Did you know that about 3% of the global population is made up of pescatarians?  People who follow a pescatarian diet do not eat meat, but consume other animal products, such as dairy and all forms of seafood. 
But how does the pescatarian diet affect your health? What foods are excluded from this diet? Does it provide you with enough protein? How is it different from vegetarian or vegan diets?
This article will guide you through the answers to these commonly asked questions.
Let’s get started!
What to eat on a pescatarian diet
Fish and seafood are the primary animal protein sources for pescatarians. The diet also includes dairy foods and other animal-based products (with the exception of meat and poultry). The foods listed below are typically included in the pescatarian diet  :
Freshwater and saltwater fish and seafood (examples):
- Pike perch
All fruits (examples):
- Citrus fruits
All vegetables (examples):
- Potatoes (including sweet)
All legumes (examples):
- Soy products (e.g., edamame beans, tofu, tempeh, milk)
Grains and whole grains (examples):
- Baked goods
Nuts and seeds (examples):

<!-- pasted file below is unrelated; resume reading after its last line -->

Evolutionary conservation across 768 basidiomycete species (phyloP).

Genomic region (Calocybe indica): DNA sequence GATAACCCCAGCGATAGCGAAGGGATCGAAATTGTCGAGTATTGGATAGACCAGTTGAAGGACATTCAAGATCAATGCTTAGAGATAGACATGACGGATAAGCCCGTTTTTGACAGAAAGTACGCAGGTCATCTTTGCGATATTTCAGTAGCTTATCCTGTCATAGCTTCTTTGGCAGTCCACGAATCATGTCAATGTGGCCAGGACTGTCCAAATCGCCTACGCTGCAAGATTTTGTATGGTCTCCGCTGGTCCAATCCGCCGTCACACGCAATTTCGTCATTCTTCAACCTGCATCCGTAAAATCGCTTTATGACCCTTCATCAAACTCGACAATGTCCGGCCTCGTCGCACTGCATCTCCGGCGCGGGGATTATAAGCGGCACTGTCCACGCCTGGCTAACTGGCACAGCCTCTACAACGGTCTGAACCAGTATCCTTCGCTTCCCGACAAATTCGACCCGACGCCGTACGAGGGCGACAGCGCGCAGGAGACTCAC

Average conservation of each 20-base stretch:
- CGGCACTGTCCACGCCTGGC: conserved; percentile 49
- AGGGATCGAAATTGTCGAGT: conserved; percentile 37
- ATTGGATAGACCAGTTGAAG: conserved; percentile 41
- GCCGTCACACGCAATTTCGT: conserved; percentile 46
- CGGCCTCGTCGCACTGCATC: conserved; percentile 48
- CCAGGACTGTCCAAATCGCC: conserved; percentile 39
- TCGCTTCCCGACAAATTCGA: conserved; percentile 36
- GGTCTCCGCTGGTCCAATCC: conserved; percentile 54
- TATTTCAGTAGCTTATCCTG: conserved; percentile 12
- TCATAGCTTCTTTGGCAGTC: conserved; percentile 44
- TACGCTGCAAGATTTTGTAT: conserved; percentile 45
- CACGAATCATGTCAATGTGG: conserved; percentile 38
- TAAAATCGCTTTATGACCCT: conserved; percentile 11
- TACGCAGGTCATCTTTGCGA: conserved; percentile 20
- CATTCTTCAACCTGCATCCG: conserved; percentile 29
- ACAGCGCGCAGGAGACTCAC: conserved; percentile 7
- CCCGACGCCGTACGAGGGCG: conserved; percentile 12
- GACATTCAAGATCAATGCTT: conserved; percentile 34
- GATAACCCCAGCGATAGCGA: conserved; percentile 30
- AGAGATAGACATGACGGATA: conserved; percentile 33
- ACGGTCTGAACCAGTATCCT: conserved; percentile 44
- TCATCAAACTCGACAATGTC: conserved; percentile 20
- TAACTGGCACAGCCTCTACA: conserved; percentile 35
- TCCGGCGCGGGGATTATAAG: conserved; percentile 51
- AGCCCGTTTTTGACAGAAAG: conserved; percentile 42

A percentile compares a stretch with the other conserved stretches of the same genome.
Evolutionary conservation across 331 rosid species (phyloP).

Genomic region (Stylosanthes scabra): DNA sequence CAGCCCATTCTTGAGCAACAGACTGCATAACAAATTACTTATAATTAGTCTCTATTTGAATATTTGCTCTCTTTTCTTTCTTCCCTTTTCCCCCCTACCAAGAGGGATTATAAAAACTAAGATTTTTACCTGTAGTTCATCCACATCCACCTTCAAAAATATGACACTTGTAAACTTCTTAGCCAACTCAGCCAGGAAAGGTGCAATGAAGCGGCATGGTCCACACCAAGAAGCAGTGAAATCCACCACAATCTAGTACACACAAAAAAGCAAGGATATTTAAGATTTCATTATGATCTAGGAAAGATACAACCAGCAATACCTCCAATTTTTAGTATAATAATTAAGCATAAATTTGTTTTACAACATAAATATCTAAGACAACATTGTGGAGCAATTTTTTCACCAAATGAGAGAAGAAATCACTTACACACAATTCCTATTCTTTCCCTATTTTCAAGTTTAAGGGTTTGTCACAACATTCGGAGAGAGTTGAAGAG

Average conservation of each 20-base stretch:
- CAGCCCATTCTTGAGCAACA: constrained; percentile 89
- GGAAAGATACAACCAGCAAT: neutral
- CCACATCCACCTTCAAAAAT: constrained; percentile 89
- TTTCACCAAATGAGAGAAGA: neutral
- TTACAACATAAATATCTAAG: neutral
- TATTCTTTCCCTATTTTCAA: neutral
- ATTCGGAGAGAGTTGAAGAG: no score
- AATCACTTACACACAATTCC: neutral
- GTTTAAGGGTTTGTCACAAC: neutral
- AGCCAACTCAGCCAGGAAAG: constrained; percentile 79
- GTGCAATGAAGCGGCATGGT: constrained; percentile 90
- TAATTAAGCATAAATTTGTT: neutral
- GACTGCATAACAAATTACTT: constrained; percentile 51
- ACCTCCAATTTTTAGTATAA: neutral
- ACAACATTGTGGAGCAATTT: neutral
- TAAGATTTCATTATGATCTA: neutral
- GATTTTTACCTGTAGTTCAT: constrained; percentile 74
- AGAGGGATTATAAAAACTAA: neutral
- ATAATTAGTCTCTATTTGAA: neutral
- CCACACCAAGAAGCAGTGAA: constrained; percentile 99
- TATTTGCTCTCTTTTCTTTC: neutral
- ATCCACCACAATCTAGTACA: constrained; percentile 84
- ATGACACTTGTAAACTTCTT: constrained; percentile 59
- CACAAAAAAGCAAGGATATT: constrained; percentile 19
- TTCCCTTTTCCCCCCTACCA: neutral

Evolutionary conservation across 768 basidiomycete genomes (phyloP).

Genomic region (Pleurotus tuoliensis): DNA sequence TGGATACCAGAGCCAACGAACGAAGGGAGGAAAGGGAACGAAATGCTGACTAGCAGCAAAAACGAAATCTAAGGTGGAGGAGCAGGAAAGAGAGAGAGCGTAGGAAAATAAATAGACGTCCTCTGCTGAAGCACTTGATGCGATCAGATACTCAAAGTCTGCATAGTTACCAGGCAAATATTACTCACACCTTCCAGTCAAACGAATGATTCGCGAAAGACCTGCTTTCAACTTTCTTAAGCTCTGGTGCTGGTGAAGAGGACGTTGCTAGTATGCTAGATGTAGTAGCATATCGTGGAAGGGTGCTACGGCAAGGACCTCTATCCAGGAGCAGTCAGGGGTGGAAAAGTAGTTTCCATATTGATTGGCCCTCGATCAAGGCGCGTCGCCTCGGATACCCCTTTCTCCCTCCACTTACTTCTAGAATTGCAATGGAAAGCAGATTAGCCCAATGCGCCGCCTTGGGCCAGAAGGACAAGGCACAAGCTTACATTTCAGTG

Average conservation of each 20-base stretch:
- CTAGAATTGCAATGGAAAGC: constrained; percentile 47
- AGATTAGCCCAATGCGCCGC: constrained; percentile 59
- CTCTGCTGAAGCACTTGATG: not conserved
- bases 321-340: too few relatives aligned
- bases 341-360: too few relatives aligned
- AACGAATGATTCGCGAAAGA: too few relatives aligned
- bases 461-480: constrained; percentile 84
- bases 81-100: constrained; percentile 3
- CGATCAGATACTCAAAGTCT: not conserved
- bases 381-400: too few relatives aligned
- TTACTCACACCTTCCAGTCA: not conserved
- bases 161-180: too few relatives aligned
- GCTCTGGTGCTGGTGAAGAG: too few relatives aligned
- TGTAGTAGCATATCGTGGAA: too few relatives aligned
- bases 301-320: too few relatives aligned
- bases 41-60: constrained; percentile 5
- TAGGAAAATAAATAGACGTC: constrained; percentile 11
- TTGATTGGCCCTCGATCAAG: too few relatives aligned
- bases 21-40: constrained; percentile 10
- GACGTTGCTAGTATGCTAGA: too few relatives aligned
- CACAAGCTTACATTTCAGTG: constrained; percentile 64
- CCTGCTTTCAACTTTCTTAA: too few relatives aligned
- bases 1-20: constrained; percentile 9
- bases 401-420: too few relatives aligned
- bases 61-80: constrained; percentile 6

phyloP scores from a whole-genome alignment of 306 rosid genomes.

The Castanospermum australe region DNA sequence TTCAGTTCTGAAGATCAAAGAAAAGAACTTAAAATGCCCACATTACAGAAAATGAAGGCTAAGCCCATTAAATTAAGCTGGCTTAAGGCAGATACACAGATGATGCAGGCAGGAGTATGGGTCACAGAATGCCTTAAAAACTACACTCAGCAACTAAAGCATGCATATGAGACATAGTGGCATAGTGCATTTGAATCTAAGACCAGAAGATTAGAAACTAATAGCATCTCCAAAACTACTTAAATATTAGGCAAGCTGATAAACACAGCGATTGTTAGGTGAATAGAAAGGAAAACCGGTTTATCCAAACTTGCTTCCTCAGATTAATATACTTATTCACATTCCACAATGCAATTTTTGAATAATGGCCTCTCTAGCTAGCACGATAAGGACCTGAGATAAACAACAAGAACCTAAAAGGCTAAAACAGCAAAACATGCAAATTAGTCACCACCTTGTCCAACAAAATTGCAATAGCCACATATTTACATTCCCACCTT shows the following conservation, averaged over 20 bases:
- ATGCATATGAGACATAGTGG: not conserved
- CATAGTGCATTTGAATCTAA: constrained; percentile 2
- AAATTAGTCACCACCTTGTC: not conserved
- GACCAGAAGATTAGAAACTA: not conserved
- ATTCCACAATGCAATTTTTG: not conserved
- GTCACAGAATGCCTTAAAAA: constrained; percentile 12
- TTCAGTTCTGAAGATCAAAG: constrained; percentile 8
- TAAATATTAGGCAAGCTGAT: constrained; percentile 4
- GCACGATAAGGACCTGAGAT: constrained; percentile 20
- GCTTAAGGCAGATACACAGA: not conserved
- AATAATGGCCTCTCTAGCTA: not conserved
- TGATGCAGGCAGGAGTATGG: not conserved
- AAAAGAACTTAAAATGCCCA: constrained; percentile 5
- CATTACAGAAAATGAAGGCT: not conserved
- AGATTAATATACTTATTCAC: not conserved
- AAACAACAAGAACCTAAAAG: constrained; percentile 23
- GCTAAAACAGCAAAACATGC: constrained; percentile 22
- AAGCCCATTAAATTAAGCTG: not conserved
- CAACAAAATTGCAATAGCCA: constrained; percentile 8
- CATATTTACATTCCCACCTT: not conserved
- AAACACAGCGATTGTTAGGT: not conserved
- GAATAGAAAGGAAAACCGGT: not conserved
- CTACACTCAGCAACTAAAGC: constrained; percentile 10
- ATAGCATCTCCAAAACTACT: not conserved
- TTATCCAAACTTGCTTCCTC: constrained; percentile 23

- Chia seeds
- Sesame seeds
- Dairy foods (yogurt, milk, cheese, cream)
The pescatarian diet excludes all meat and poultry:
- Deli and processed meat (salami, ham, sausage)
Health benefits associated with being a pescatarian
When consuming a balanced diet, the pescatarian diet ensures sufficient intake of B and D vitamins, iron, zinc, magnesium, potassium, calcium, phosphorus, and Omega-3 fatty acids. The consumption of these nutrients and healthy fatty acids could be associated with various health benefits, including  :
- Improved heart health
- Reduced risk of Alzheimer’s disease
- Prevention of nutrient deficiencies
- Lower risk of diabetes development
- Weight management
According to a 2019 paper, the pescatarian diet is safe for children and adolescents, as it provides enough Omega-3 fatty acids. 
Downsides of a pescatarian diet
Even though the benefits of following a pescatarian diet are considerable, there are some downsides as well.
A 2020 study conducted in Norway found that vegans, vegetarians, and pescatarians don’t consume adequate amounts of iodine through food sources. This way, these population groups are likely dependent on iodine supplements. The research showed that even though pescatarians consumed more iodine than vegans and vegetarians, they still couldn’t meet the average intake requirement.  Considering this, the source suggested the need for dietary guidance for adequate iodine intake to prevent deficiency and toxicity of the nutrient.